In Europe, the Stoxx 600 capped its longest winning streak of the year with a sixth straight gain, as two shares rose for every one that fell and 18 of the 19 main groups gained.
ING Groep NV advanced 3.6 percent and Societe Generale SA, France’s second-largest bank, rose 4.7 percent. Telecity Group Plc slumped 9.6 percent after the U.K. manager of Internet infrastructure posted revenue that missed analysts’ projections.
“We are positive on European equities,” Herbert Perus, who helps oversee about $36 billion as head of equities at Raiffeisen Capital Management in Vienna, said by phone. “Some people feared that we would see some big earnings misses, but those fears are fading. We had a relatively calm discussion from Yellen on future tapering in the U.S. The risk is not so big.”
The euro slid 0.3 percent to $1.3593. The ECB is “very seriously” considering negative deposit rates, Reuters reported Executive Board member Benoit Coeure as saying.
Sterling strengthened against all of its 16 major peers on speculation Bank of England Governor Mark Carney will struggle to hold down interest rates as the U.K. economy improves. The pound jumped the most in three months versus the dollar rising 0.8 percent to $1.6592.
Turkey is selling securities that mature in February 2045, counting on investors overlooking a corruption probe and accelerating outflows that drove the lira to an all-time low.
The MSCI Emerging Markets Index advanced 0.8 percent to the highest level in almost three weeks, with benchmark gauges in Poland, South Africa, Thailand and the Czech Republic climbing at least 1 percent. The Hang Seng China Enterprises Index of mainland stocks listed in Hong Kong added 1.4 percent, advancing 4 percent in two days, the biggest back-to-back rally since November.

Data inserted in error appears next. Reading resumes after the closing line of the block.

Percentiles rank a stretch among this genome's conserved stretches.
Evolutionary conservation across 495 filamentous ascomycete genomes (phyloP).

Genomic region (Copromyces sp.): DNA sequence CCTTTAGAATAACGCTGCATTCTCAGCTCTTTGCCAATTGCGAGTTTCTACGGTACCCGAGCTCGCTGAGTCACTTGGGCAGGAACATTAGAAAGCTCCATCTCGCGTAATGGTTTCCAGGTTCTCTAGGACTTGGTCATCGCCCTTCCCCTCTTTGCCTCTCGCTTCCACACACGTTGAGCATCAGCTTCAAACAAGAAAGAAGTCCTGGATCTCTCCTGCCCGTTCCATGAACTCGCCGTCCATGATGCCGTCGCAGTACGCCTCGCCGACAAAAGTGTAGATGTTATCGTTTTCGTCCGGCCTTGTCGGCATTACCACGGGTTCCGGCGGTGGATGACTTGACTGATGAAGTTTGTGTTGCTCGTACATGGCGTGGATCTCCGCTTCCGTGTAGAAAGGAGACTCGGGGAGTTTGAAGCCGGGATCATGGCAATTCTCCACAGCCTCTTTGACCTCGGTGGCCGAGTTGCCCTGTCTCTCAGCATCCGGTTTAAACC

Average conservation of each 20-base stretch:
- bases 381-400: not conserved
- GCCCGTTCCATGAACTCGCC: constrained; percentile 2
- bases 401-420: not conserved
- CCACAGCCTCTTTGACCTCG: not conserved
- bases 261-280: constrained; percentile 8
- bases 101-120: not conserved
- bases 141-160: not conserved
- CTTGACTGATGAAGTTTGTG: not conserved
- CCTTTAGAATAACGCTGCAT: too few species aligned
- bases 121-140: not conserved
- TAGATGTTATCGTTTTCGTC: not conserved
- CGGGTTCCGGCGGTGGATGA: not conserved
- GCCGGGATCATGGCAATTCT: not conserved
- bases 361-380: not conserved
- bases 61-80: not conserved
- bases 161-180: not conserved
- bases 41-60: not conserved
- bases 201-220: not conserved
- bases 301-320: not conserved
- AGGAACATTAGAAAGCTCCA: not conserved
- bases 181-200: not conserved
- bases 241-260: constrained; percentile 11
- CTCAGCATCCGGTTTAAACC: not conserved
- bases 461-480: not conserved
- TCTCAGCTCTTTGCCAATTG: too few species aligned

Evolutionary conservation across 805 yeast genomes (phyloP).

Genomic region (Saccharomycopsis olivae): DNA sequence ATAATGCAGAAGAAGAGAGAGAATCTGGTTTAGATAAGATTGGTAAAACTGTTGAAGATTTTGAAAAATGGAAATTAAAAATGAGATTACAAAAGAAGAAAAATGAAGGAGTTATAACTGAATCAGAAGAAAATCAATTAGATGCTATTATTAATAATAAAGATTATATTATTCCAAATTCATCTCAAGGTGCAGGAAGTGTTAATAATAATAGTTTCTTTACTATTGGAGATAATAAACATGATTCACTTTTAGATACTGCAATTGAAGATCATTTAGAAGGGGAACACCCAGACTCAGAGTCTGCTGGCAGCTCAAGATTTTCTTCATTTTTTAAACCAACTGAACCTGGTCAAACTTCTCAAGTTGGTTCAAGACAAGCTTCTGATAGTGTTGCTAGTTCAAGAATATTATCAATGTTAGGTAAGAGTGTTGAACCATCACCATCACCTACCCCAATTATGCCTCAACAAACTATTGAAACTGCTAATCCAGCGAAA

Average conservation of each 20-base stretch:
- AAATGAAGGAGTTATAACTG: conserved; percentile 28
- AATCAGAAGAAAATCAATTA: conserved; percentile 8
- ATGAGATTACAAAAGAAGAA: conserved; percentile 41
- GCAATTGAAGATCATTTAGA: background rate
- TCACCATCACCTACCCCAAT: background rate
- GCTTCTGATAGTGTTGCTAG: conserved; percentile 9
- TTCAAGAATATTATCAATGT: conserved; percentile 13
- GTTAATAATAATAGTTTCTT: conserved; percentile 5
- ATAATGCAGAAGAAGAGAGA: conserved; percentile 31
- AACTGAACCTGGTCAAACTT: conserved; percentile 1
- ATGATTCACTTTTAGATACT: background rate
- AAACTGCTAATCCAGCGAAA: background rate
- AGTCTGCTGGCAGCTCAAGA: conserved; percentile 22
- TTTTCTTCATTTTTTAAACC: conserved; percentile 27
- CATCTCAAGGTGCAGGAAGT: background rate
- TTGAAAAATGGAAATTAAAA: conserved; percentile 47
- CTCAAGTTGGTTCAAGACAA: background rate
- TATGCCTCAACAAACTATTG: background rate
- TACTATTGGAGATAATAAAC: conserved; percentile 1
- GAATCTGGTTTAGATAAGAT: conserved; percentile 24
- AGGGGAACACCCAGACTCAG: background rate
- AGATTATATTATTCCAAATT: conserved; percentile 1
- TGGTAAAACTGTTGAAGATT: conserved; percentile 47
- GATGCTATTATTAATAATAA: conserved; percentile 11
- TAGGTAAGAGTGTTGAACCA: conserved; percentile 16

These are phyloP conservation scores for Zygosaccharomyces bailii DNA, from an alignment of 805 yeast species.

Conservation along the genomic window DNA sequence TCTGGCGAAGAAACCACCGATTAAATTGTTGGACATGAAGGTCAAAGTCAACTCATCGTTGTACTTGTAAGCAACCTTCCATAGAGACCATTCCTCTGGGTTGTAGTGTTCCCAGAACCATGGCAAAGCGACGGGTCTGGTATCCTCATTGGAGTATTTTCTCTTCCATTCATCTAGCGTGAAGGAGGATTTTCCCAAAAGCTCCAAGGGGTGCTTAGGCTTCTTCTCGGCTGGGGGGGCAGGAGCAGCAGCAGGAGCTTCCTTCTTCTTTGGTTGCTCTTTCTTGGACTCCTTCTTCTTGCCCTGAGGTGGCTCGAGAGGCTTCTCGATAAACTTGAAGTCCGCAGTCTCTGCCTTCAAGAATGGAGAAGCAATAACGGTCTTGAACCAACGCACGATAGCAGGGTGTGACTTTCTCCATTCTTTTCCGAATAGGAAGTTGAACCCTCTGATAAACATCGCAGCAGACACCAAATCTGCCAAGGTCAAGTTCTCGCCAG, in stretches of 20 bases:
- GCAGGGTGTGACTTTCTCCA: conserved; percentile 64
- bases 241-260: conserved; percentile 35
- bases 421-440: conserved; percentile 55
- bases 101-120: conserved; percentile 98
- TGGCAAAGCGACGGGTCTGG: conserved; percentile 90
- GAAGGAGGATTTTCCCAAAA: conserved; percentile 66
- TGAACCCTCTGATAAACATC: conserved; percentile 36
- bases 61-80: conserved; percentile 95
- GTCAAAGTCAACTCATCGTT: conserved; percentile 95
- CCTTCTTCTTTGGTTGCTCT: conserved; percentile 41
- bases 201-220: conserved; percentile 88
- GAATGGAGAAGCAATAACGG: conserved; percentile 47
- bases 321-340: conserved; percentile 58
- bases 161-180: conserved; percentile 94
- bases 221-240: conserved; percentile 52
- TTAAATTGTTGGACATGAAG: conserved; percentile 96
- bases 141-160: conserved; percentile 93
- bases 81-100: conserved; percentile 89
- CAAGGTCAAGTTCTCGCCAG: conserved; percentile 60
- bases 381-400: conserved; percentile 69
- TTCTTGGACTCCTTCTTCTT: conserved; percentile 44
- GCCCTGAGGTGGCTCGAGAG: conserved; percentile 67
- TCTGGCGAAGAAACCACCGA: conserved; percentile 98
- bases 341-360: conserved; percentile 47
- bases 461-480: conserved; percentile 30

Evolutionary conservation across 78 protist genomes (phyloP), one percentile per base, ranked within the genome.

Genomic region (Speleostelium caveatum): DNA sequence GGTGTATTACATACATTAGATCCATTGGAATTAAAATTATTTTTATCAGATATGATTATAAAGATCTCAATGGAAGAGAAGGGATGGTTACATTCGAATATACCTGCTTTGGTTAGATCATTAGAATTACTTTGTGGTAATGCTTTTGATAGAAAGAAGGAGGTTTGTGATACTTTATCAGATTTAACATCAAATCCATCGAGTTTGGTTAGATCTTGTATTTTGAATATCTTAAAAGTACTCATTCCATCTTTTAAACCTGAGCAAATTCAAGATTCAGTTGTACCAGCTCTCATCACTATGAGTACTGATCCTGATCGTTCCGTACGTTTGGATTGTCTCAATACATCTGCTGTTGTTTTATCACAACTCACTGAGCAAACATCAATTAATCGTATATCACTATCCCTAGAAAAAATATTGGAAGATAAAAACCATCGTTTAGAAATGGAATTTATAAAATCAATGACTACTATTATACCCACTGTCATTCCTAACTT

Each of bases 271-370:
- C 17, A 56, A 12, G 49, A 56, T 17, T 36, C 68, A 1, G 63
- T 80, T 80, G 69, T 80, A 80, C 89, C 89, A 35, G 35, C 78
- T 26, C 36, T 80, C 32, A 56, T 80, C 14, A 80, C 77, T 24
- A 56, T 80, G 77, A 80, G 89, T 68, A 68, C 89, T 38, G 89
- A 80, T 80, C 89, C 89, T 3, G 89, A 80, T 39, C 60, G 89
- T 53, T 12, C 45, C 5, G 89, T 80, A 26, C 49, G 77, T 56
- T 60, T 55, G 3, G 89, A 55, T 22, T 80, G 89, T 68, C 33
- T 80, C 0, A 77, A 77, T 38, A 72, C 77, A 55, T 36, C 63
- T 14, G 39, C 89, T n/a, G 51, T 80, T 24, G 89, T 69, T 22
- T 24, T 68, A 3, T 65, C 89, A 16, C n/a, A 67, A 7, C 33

Overseas shipments from China rose 10.6 percent from a year earlier, compared with the median projection of economists for a 0.1 percent gain, the General Administration of Customs said today in Beijing. Imports advanced 10 percent, leaving a trade surplus of $31.9 billion, the widest for January since 2009.
“Chinese trade data came in much better than expected,” Dariusz Kowalczyk, a Hong Kong-based strategist at Credit Agricole CIB, said in a note today. “The data suggests that growth slowdown was not as bad as feared. The numbers are positive for risk globally.”
MSCI Inc. is scheduled to announce its quarterly index reviews later today, according to its website.
The S&P GSCI commodities gauge touched the highest since December as extreme weather fueled supply concerns for crops and energy at a time of rising imports by China, the world’s largest consumer of everything from metals to pork.
Copper futures for delivery in March gained 1.3 percent to settle at $3.256 a pound on the Comex in New York, the biggest gain since Jan. 10. China’s purchases of the refined metal surged a record 536,000 tons, according to the nation’s customs agency.
Silver futures for delivery in March rose 0.9 percent to $20.341 an ounce. The metal posted an eighth consecutive advance, the longest streak since April 2011.
Gold futures for April delivery gained 0.4 percent to settle at $1,295, after reaching $1,296.40, the highest since Nov. 8. Prices capped a sixth session of gains, the longest rally since June 2012.
West Texas Intermediate oil rose 0.4 percent to $100.37 a barrel on the New York Mercantile Exchange, the highest settlement level since Oct. 18, after a government report showed inventories at Cushing, Oklahoma, fell for a second week.